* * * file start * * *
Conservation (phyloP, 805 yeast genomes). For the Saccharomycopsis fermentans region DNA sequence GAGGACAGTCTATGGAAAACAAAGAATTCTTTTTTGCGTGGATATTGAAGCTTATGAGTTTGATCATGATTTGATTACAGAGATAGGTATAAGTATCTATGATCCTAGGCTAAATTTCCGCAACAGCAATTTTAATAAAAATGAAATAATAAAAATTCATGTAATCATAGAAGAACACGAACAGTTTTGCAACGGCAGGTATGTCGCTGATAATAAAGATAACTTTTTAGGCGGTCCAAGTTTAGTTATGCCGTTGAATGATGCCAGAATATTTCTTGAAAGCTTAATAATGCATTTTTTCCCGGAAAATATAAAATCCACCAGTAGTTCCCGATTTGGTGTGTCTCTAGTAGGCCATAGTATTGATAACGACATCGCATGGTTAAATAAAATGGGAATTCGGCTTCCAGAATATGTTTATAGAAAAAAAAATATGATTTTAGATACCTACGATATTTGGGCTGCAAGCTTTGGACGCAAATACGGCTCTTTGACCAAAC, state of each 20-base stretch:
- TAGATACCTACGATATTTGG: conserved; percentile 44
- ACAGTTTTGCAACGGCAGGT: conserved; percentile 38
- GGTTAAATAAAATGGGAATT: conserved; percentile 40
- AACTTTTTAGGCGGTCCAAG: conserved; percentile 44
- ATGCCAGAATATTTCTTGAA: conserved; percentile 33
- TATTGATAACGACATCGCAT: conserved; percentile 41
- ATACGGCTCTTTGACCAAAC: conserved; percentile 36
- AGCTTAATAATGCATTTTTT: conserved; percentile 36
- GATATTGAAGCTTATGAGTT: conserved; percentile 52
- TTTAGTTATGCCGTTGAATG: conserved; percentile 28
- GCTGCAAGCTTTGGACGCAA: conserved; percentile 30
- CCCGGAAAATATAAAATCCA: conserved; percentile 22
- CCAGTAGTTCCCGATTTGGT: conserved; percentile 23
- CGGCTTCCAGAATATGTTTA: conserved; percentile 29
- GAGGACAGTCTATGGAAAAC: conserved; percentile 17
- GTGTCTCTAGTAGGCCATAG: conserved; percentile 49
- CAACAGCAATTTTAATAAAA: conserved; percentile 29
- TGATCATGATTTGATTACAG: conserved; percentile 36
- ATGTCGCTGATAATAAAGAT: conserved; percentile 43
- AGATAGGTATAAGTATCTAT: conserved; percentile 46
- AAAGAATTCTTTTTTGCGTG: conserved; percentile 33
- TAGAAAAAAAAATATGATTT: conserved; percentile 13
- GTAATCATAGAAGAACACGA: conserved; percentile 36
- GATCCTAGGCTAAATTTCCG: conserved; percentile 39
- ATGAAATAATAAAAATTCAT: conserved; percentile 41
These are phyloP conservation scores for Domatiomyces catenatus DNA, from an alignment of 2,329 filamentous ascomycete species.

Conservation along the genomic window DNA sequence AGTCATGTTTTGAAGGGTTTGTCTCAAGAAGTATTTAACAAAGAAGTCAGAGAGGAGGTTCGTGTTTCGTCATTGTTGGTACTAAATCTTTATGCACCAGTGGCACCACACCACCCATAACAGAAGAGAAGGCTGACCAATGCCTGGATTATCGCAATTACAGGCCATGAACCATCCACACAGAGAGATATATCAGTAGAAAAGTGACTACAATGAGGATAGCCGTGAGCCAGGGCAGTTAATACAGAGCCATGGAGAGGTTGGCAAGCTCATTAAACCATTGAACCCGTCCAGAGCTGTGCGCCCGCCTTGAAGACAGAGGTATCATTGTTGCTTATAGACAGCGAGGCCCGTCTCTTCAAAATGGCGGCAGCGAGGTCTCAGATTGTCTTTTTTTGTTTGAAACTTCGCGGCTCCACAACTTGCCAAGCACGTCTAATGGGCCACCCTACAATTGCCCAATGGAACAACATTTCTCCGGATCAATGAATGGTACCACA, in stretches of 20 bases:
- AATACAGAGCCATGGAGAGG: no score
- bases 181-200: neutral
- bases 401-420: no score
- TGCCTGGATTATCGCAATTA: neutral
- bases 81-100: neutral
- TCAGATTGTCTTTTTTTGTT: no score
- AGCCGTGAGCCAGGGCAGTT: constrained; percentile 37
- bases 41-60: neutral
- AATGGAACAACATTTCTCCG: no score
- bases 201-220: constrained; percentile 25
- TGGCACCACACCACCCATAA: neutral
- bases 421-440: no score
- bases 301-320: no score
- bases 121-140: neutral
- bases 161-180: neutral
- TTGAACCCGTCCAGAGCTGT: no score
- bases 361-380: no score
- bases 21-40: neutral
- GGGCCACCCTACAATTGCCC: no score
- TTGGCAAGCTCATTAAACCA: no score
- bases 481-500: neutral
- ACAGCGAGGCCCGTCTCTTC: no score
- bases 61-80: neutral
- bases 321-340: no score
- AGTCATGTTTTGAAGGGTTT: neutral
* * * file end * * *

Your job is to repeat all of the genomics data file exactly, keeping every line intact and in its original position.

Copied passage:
Conservation (phyloP, 805 yeast genomes). For the Saccharomycopsis fermentans region DNA sequence GAGGACAGTCTATGGAAAACAAAGAATTCTTTTTTGCGTGGATATTGAAGCTTATGAGTTTGATCATGATTTGATTACAGAGATAGGTATAAGTATCTATGATCCTAGGCTAAATTTCCGCAACAGCAATTTTAATAAAAATGAAATAATAAAAATTCATGTAATCATAGAAGAACACGAACAGTTTTGCAACGGCAGGTATGTCGCTGATAATAAAGATAACTTTTTAGGCGGTCCAAGTTTAGTTATGCCGTTGAATGATGCCAGAATATTTCTTGAAAGCTTAATAATGCATTTTTTCCCGGAAAATATAAAATCCACCAGTAGTTCCCGATTTGGTGTGTCTCTAGTAGGCCATAGTATTGATAACGACATCGCATGGTTAAATAAAATGGGAATTCGGCTTCCAGAATATGTTTATAGAAAAAAAAATATGATTTTAGATACCTACGATATTTGGGCTGCAAGCTTTGGACGCAAATACGGCTCTTTGACCAAAC, state of each 20-base stretch:
- TAGATACCTACGATATTTGG: conserved; percentile 44
- ACAGTTTTGCAACGGCAGGT: conserved; percentile 38
- GGTTAAATAAAATGGGAATT: conserved; percentile 40
- AACTTTTTAGGCGGTCCAAG: conserved; percentile 44
- ATGCCAGAATATTTCTTGAA: conserved; percentile 33
- TATTGATAACGACATCGCAT: conserved; percentile 41
- ATACGGCTCTTTGACCAAAC: conserved; percentile 36
- AGCTTAATAATGCATTTTTT: conserved; percentile 36
- GATATTGAAGCTTATGAGTT: conserved; percentile 52
- TTTAGTTATGCCGTTGAATG: conserved; percentile 28
- GCTGCAAGCTTTGGACGCAA: conserved; percentile 30
- CCCGGAAAATATAAAATCCA: conserved; percentile 22
- CCAGTAGTTCCCGATTTGGT: conserved; percentile 23
- CGGCTTCCAGAATATGTTTA: conserved; percentile 29
- GAGGACAGTCTATGGAAAAC: conserved; percentile 17
- GTGTCTCTAGTAGGCCATAG: conserved; percentile 49
- CAACAGCAATTTTAATAAAA: conserved; percentile 29
- TGATCATGATTTGATTACAG: conserved; percentile 36
- ATGTCGCTGATAATAAAGAT: conserved; percentile 43
- AGATAGGTATAAGTATCTAT: conserved; percentile 46
- AAAGAATTCTTTTTTGCGTG: conserved; percentile 33
- TAGAAAAAAAAATATGATTT: conserved; percentile 13
- GTAATCATAGAAGAACACGA: conserved; percentile 36
- GATCCTAGGCTAAATTTCCG: conserved; percentile 39
- ATGAAATAATAAAAATTCAT: conserved; percentile 41
These are phyloP conservation scores for Domatiomyces catenatus DNA, from an alignment of 2,329 filamentous ascomycete species.

Conservation along the genomic window DNA sequence AGTCATGTTTTGAAGGGTTTGTCTCAAGAAGTATTTAACAAAGAAGTCAGAGAGGAGGTTCGTGTTTCGTCATTGTTGGTACTAAATCTTTATGCACCAGTGGCACCACACCACCCATAACAGAAGAGAAGGCTGACCAATGCCTGGATTATCGCAATTACAGGCCATGAACCATCCACACAGAGAGATATATCAGTAGAAAAGTGACTACAATGAGGATAGCCGTGAGCCAGGGCAGTTAATACAGAGCCATGGAGAGGTTGGCAAGCTCATTAAACCATTGAACCCGTCCAGAGCTGTGCGCCCGCCTTGAAGACAGAGGTATCATTGTTGCTTATAGACAGCGAGGCCCGTCTCTTCAAAATGGCGGCAGCGAGGTCTCAGATTGTCTTTTTTTGTTTGAAACTTCGCGGCTCCACAACTTGCCAAGCACGTCTAATGGGCCACCCTACAATTGCCCAATGGAACAACATTTCTCCGGATCAATGAATGGTACCACA, in stretches of 20 bases:
- AATACAGAGCCATGGAGAGG: no score
- bases 181-200: neutral
- bases 401-420: no score
- TGCCTGGATTATCGCAATTA: neutral
- bases 81-100: neutral
- TCAGATTGTCTTTTTTTGTT: no score
- AGCCGTGAGCCAGGGCAGTT: constrained; percentile 37
- bases 41-60: neutral
- AATGGAACAACATTTCTCCG: no score
- bases 201-220: constrained; percentile 25
- TGGCACCACACCACCCATAA: neutral
- bases 421-440: no score
- bases 301-320: no score
- bases 121-140: neutral
- bases 161-180: neutral
- TTGAACCCGTCCAGAGCTGT: no score
- bases 361-380: no score
- bases 21-40: neutral
- GGGCCACCCTACAATTGCCC: no score
- TTGGCAAGCTCATTAAACCA: no score
- bases 481-500: neutral
- ACAGCGAGGCCCGTCTCTTC: no score
- bases 61-80: neutral
- bases 321-340: no score
- AGTCATGTTTTGAAGGGTTT: neutral